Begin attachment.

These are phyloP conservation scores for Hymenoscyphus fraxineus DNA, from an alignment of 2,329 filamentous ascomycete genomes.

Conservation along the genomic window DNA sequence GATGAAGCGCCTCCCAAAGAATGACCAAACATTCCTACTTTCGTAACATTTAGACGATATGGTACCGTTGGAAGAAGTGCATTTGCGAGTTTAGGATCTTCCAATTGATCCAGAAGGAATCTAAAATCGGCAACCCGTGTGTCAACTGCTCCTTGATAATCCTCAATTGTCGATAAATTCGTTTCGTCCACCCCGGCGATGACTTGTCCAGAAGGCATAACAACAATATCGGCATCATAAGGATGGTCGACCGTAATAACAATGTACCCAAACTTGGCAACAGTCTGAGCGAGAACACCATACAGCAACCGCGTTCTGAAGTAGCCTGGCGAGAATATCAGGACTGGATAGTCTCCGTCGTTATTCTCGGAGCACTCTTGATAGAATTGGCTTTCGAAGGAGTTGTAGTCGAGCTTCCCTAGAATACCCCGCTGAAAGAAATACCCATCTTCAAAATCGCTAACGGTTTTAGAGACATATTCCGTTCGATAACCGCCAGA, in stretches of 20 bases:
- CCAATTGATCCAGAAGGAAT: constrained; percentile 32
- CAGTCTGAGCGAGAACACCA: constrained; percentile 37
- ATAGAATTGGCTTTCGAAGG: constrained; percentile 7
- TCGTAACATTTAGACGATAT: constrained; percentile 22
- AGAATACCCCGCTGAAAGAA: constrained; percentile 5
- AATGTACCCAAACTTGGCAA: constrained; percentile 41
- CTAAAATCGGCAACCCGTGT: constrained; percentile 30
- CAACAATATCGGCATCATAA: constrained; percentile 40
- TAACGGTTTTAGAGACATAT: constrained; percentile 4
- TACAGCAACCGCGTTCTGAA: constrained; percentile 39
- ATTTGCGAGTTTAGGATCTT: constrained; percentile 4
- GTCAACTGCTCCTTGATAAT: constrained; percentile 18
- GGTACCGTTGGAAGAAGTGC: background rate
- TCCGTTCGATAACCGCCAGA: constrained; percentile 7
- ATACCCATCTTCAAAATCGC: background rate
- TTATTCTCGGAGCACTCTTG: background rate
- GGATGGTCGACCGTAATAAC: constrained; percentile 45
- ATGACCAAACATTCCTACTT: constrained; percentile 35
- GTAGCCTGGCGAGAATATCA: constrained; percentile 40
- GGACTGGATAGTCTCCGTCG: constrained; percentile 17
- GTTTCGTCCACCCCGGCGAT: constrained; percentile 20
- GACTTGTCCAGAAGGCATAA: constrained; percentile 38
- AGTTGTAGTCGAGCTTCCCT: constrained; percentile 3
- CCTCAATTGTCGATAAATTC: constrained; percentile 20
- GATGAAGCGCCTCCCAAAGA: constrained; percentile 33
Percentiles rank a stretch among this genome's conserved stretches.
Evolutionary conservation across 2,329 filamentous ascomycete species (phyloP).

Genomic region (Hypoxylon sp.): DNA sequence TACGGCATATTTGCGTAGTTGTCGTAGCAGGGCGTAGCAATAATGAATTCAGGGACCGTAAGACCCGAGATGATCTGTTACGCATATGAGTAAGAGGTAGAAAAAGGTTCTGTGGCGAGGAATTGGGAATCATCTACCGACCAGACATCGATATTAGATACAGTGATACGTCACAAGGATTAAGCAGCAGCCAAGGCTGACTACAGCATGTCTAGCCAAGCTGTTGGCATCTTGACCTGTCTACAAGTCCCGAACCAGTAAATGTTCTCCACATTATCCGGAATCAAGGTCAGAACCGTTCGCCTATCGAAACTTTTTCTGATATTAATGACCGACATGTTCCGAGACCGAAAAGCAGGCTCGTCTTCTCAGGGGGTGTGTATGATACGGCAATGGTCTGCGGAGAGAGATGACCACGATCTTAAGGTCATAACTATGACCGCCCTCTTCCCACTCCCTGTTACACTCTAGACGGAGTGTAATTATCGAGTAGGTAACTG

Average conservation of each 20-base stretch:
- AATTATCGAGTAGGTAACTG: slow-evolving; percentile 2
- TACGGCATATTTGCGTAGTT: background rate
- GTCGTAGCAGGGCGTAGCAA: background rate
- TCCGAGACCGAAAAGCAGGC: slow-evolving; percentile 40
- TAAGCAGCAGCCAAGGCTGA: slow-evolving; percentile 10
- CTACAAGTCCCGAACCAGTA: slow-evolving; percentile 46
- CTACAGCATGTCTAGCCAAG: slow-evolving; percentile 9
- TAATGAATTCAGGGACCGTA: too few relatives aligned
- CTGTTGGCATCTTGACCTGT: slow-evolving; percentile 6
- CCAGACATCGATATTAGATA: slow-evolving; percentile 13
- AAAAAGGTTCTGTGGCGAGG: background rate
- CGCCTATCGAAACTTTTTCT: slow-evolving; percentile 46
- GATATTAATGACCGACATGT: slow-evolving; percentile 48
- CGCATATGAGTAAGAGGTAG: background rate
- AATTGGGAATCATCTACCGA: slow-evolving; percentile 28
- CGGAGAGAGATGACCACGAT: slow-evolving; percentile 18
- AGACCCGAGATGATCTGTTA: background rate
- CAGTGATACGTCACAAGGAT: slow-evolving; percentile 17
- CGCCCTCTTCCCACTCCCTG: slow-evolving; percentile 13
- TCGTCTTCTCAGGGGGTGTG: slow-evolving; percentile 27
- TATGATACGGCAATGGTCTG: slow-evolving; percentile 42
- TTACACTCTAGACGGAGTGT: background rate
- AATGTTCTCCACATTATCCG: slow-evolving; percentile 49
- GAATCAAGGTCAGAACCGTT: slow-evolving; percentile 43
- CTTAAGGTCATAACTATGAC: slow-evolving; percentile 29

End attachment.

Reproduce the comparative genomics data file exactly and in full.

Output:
These are phyloP conservation scores for Hymenoscyphus fraxineus DNA, from an alignment of 2,329 filamentous ascomycete genomes.

Conservation along the genomic window DNA sequence GATGAAGCGCCTCCCAAAGAATGACCAAACATTCCTACTTTCGTAACATTTAGACGATATGGTACCGTTGGAAGAAGTGCATTTGCGAGTTTAGGATCTTCCAATTGATCCAGAAGGAATCTAAAATCGGCAACCCGTGTGTCAACTGCTCCTTGATAATCCTCAATTGTCGATAAATTCGTTTCGTCCACCCCGGCGATGACTTGTCCAGAAGGCATAACAACAATATCGGCATCATAAGGATGGTCGACCGTAATAACAATGTACCCAAACTTGGCAACAGTCTGAGCGAGAACACCATACAGCAACCGCGTTCTGAAGTAGCCTGGCGAGAATATCAGGACTGGATAGTCTCCGTCGTTATTCTCGGAGCACTCTTGATAGAATTGGCTTTCGAAGGAGTTGTAGTCGAGCTTCCCTAGAATACCCCGCTGAAAGAAATACCCATCTTCAAAATCGCTAACGGTTTTAGAGACATATTCCGTTCGATAACCGCCAGA, in stretches of 20 bases:
- CCAATTGATCCAGAAGGAAT: constrained; percentile 32
- CAGTCTGAGCGAGAACACCA: constrained; percentile 37
- ATAGAATTGGCTTTCGAAGG: constrained; percentile 7
- TCGTAACATTTAGACGATAT: constrained; percentile 22
- AGAATACCCCGCTGAAAGAA: constrained; percentile 5
- AATGTACCCAAACTTGGCAA: constrained; percentile 41
- CTAAAATCGGCAACCCGTGT: constrained; percentile 30
- CAACAATATCGGCATCATAA: constrained; percentile 40
- TAACGGTTTTAGAGACATAT: constrained; percentile 4
- TACAGCAACCGCGTTCTGAA: constrained; percentile 39
- ATTTGCGAGTTTAGGATCTT: constrained; percentile 4
- GTCAACTGCTCCTTGATAAT: constrained; percentile 18
- GGTACCGTTGGAAGAAGTGC: background rate
- TCCGTTCGATAACCGCCAGA: constrained; percentile 7
- ATACCCATCTTCAAAATCGC: background rate
- TTATTCTCGGAGCACTCTTG: background rate
- GGATGGTCGACCGTAATAAC: constrained; percentile 45
- ATGACCAAACATTCCTACTT: constrained; percentile 35
- GTAGCCTGGCGAGAATATCA: constrained; percentile 40
- GGACTGGATAGTCTCCGTCG: constrained; percentile 17
- GTTTCGTCCACCCCGGCGAT: constrained; percentile 20
- GACTTGTCCAGAAGGCATAA: constrained; percentile 38
- AGTTGTAGTCGAGCTTCCCT: constrained; percentile 3
- CCTCAATTGTCGATAAATTC: constrained; percentile 20
- GATGAAGCGCCTCCCAAAGA: constrained; percentile 33
Percentiles rank a stretch among this genome's conserved stretches.
Evolutionary conservation across 2,329 filamentous ascomycete species (phyloP).

Genomic region (Hypoxylon sp.): DNA sequence TACGGCATATTTGCGTAGTTGTCGTAGCAGGGCGTAGCAATAATGAATTCAGGGACCGTAAGACCCGAGATGATCTGTTACGCATATGAGTAAGAGGTAGAAAAAGGTTCTGTGGCGAGGAATTGGGAATCATCTACCGACCAGACATCGATATTAGATACAGTGATACGTCACAAGGATTAAGCAGCAGCCAAGGCTGACTACAGCATGTCTAGCCAAGCTGTTGGCATCTTGACCTGTCTACAAGTCCCGAACCAGTAAATGTTCTCCACATTATCCGGAATCAAGGTCAGAACCGTTCGCCTATCGAAACTTTTTCTGATATTAATGACCGACATGTTCCGAGACCGAAAAGCAGGCTCGTCTTCTCAGGGGGTGTGTATGATACGGCAATGGTCTGCGGAGAGAGATGACCACGATCTTAAGGTCATAACTATGACCGCCCTCTTCCCACTCCCTGTTACACTCTAGACGGAGTGTAATTATCGAGTAGGTAACTG

Average conservation of each 20-base stretch:
- AATTATCGAGTAGGTAACTG: slow-evolving; percentile 2
- TACGGCATATTTGCGTAGTT: background rate
- GTCGTAGCAGGGCGTAGCAA: background rate
- TCCGAGACCGAAAAGCAGGC: slow-evolving; percentile 40
- TAAGCAGCAGCCAAGGCTGA: slow-evolving; percentile 10
- CTACAAGTCCCGAACCAGTA: slow-evolving; percentile 46
- CTACAGCATGTCTAGCCAAG: slow-evolving; percentile 9
- TAATGAATTCAGGGACCGTA: too few relatives aligned
- CTGTTGGCATCTTGACCTGT: slow-evolving; percentile 6
- CCAGACATCGATATTAGATA: slow-evolving; percentile 13
- AAAAAGGTTCTGTGGCGAGG: background rate
- CGCCTATCGAAACTTTTTCT: slow-evolving; percentile 46
- GATATTAATGACCGACATGT: slow-evolving; percentile 48
- CGCATATGAGTAAGAGGTAG: background rate
- AATTGGGAATCATCTACCGA: slow-evolving; percentile 28
- CGGAGAGAGATGACCACGAT: slow-evolving; percentile 18
- AGACCCGAGATGATCTGTTA: background rate
- CAGTGATACGTCACAAGGAT: slow-evolving; percentile 17
- CGCCCTCTTCCCACTCCCTG: slow-evolving; percentile 13
- TCGTCTTCTCAGGGGGTGTG: slow-evolving; percentile 27
- TATGATACGGCAATGGTCTG: slow-evolving; percentile 42
- TTACACTCTAGACGGAGTGT: background rate
- AATGTTCTCCACATTATCCG: slow-evolving; percentile 49
- GAATCAAGGTCAGAACCGTT: slow-evolving; percentile 43
- CTTAAGGTCATAACTATGAC: slow-evolving; percentile 29